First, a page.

Speaking of which, I just checked my e-mail inbox and was amused to discover that I had kept the correspondence between me and Maricar regarding this Detroit trip. Dated August 23, 2000, the e-mail now gives me great pleasure in reminiscing about the good old days. I wrote Maricar: "I just want you to know that I appreciate the fact that you're considering me as a participant in your upcoming Detroit trip. However, I also feel that you should not be compelled to invite me just because we're very good friends. I believe our friendship shouldn't get in the way of work. Having said that, I just ask you to do whatever is most beneficial to your company, not to our personal relationship. I am fully aware of how difficult and expensive it is to send a single journalist to the US, and I want you to use your limited slots wisely. I wouldn't want to travel all the way to Detroit knowing that somebody more deserving got bumped off because of me. Don't think I will feel slighted should you decide to prioritize other media practitioners."

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Maricar's reply was short and simple: "Muntik akong maiyak, seriously. But you need not worry. I really think you deserve a slot in this trip. I have to admit that I'm most excited about inviting you. Syempre, effortless. I need not worry about pleasing you."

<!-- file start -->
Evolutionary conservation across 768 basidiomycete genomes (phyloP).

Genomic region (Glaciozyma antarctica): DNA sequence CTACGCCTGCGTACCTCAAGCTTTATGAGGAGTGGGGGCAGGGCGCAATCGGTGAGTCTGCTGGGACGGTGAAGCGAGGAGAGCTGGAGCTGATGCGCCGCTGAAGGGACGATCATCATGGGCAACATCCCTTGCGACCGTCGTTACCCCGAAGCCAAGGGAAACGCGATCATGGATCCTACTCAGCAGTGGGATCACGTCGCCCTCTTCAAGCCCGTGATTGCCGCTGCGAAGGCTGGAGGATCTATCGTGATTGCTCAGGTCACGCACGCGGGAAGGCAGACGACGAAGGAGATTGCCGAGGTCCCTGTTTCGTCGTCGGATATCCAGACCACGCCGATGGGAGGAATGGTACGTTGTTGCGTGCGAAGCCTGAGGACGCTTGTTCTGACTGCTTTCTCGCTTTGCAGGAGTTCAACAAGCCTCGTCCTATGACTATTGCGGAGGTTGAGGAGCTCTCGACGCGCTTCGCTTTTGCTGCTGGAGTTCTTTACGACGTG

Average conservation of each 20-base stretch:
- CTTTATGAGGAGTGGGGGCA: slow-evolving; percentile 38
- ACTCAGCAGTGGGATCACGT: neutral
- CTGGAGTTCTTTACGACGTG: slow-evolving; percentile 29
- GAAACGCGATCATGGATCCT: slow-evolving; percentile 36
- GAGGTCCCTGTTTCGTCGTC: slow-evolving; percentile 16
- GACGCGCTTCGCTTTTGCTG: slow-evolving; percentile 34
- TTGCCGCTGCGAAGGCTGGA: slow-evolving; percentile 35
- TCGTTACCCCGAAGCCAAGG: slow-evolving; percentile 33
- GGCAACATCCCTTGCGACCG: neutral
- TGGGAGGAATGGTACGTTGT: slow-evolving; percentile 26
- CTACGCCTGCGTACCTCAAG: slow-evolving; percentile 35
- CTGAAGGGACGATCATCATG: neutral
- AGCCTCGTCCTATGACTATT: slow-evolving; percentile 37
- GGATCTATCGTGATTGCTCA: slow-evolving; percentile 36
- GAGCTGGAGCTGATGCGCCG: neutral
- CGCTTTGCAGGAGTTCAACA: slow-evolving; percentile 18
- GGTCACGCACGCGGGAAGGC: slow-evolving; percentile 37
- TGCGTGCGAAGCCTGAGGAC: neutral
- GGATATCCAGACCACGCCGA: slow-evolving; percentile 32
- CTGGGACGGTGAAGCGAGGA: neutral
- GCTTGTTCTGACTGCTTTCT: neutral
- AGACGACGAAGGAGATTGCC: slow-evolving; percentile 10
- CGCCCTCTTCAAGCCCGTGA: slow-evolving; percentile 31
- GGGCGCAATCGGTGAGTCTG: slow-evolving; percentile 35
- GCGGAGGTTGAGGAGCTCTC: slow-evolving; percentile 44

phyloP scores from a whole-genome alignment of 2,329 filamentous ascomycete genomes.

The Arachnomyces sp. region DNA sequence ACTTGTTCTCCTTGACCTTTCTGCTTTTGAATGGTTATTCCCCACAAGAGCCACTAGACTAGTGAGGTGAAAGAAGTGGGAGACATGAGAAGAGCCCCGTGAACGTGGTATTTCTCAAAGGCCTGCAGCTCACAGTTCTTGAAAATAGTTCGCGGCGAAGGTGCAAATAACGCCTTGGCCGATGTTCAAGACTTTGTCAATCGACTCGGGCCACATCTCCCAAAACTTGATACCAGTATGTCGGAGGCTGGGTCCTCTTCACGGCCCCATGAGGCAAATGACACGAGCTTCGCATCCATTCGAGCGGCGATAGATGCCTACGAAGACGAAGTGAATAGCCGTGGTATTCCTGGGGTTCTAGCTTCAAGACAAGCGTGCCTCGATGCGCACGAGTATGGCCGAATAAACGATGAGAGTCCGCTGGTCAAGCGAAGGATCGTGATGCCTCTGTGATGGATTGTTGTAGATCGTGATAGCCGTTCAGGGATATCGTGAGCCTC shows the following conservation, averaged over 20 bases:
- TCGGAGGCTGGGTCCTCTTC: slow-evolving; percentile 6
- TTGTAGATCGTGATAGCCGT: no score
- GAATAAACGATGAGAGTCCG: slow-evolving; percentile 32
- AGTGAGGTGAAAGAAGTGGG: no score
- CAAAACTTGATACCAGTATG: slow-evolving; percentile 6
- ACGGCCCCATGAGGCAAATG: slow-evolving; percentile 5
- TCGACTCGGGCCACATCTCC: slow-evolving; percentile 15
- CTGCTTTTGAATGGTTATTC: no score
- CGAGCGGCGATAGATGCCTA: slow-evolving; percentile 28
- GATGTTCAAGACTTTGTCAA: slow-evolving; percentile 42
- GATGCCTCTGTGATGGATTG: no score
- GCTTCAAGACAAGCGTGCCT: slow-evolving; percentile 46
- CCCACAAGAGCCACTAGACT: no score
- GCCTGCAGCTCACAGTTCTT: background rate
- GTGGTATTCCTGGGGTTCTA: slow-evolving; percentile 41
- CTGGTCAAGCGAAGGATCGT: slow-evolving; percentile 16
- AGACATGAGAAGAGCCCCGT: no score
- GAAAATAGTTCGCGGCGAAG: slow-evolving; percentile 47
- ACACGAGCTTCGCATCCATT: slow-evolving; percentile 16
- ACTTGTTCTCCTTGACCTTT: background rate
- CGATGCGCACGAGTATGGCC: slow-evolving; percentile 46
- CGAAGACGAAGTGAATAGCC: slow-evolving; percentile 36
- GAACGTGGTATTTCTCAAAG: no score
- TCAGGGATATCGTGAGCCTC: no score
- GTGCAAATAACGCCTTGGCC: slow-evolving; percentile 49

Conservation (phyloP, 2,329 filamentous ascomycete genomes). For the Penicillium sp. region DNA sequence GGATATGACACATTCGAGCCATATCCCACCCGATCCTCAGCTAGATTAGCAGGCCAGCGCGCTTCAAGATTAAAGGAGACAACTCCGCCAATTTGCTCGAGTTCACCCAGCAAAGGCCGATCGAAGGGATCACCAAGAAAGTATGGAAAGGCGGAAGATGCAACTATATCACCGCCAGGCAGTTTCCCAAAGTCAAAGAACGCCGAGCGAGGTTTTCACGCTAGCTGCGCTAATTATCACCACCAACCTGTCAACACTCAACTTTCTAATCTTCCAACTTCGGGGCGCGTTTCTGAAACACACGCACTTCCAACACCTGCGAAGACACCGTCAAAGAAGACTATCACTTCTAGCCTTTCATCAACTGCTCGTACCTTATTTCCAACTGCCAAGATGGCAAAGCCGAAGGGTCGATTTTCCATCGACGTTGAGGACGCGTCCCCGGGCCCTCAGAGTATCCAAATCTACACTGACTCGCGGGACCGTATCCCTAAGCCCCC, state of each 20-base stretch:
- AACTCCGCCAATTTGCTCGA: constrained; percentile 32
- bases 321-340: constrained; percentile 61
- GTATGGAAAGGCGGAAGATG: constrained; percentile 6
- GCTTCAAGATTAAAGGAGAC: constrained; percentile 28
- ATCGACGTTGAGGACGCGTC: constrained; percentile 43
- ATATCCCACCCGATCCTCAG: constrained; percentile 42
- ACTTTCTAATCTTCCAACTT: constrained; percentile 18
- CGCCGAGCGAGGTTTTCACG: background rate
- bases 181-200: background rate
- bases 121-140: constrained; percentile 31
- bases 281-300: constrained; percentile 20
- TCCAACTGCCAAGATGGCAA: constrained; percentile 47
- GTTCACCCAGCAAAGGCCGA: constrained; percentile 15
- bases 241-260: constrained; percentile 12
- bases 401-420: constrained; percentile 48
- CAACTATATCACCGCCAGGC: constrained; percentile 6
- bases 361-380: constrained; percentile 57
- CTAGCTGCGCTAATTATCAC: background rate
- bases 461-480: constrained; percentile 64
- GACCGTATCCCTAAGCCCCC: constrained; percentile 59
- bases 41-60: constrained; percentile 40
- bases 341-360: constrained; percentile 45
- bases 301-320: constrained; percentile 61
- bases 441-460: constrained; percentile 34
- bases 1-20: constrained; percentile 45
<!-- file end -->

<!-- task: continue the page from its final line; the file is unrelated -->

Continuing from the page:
Looking back, this one succinct e-mail from Maricar was what gave me the impetus to soldier on as a motoring journalist, back when I was pitifully underpaid and back when I was a relative nobody in the industry. And here we both are now--still industry colleagues and personal friends, and still checking on each other from time to time.

From Ford, Maricar had a stint as marketing boss of Prestige Cars BMW and then as general manager of Summit Media's short-lived events-management division (yes, we were officemates for a time). But her biggest break came when BMW packed up its Philippine subsidiary office and appointed ACC to be its local distributor. ACC promptly hired Maricar to head its marketing department, which is probably the best business decision Bobby Rosales made as company president. She helped provide ACC with professionalism and prevented it from being a mom-and-pop operation.

I am genuinely proud to be able to put all of this in writing. Let me end this by congratulating, first, my kumare for coming a long, long way since the days when we were wide-eyed idealists, and, second, BMW customers for getting a trustworthy steward of the brand they so passionately love.

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Vernon B. Sarne